While ignorance might be bliss, here at Samuel Baron Clothiers we think knowledge is better. This is the third in a series of articles created to help you understand buying custom. Here we explain #SuitingBasics and everything you didn’t know you needed to know about lapels.
When adding a new suit to your wardrobe, foremost among your considerations is often its cut, color and the material it’s made from. While these variables are important, have you ever considered the nuances of the lapel? The lapel is the folded flap of cloth on a jacket. Typically, it’s formed by folding over the front edges of a jacket and sewing it to the collar.
A lapel is vitally important to the shape of a blazer and how it sits on you. There are three distinct types of lapels: notched, peak and shawl. Here we will help you navigate within these three styles. Shawl we get started?
This is the most common style of lapel, with the “notch” being the opening where the bottom of the collar meets the top of the lapel. The notch can vary greatly, with different lapel widths, size of the notch and even the angle of the notch. It tends to be between seventy-five and ninety degrees and can point up or down. A notched lapel could also be referred to as a “notch” lapel.
It’s difficult to get the notched lapel wrong, because it can work for everyone. However, the width of the notched lapel should complement the body of the wearer. A slim notch looks great on someone who is tall and slender, while a large notch would suit someone with a larger frame.
If you’re only going to own one suit, choose one with a notched lapel. It’s timeless and versatile and can be worn for everything from weddings to job interviews to dinner dates. It’s often found on single-breasted suit jackets, blazers and sports coats. It’s regularly seen on men who prefer a classic, simple and timeless look. This is the chosen style of bankers, lawyers and other conservative industries.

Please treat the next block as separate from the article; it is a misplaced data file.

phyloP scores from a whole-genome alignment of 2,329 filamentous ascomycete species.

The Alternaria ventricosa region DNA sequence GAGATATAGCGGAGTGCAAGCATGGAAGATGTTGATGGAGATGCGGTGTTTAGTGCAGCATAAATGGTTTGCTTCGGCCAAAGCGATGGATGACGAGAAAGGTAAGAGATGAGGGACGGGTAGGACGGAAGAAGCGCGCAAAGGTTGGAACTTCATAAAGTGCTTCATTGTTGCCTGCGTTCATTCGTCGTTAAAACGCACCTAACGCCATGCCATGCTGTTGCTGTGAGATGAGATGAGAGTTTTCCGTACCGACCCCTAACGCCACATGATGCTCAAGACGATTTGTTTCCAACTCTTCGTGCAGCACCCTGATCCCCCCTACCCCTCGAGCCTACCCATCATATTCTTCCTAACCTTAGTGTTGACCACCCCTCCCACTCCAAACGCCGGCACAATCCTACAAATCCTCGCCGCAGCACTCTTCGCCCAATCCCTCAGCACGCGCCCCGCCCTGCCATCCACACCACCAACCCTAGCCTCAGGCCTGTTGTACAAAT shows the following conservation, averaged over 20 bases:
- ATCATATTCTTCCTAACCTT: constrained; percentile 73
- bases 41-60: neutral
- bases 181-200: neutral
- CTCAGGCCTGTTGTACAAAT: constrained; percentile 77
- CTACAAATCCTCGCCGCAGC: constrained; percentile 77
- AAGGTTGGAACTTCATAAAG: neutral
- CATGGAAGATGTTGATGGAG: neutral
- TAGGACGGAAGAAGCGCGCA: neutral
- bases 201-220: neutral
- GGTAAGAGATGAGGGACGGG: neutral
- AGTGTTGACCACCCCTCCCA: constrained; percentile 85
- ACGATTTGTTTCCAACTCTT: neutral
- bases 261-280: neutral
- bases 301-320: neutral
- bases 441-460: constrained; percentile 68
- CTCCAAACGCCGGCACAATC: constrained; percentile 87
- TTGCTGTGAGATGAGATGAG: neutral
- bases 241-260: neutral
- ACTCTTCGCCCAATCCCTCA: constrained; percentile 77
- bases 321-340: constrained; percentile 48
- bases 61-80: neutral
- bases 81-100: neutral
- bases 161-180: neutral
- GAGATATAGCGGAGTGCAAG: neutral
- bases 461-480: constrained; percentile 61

The peak lapel can be traced all the way back to the sixteenth century, as historians believe they came about out of necessity to keep cool by folding back the outermost part of a coat. It’s named because of the pointed cut, and can also be referred to as a “pointed” lapel. It juts up and outwards towards your shoulder. The peak lapel is well suited for double-breasted blazers, as it gives the impression of broader shoulders. They’re also associated with morning coats and tailcoats, as it’s more formal in nature. It can create a slimming effect, so larger gentlemen may want to consider a peak lapel.
If you’re looking to break out of your comfort zone, one may also opt for a semi-peak lapel. It’s unusual, playful and perfect for those that are confident, but not over the top.
If you’re a man that likes to stand out, this is the lapel for you. It’s perfect for weddings, formal dinners, black tie events or simply when you’re looking to turn some heads. This style is great for anyone in a creative field, or someone who asserts dominance in the workplace.
The shawl lapel is the most formal of all lapels, as it’s mostly seen on tuxedos and smoking jackets. The collar is a continuous curve with no notch or peak. It’s a strip of fabric running from lapel to collar to lapel, only tapering off when it hits the button closure. The shawl lapel is often made of a contrasting material, such as satin or grosgrain, and is almost always reserved for evening wear.
The shawl lapel looks beautiful on almost everyone. However, if you have a rounded face the collar may be too similar to your own shape. This was the lapel of choice for gentlemen’s clubs, where the smoking jacket was the required uniform. It’s worn at black tie events, red carpet galas and weddings and isn’t considered appropriate on a business suit.
We hope we peaked your interest! These three lapel styles are ingrained in the very fabric of menswear, with each bringing its own unique personality and characteristics to any modern gentleman’s collection. We encourage our clients to experiment and find what works best for their wardrobe and body type. Here at Samuel Baron Clothiers, we try to stay a notch above the competition by offering all three lapel styles.
To create your custom suit and pick out your own lapel, make an appointment at Samuel Baron Clothiers by calling (412)-441-1144.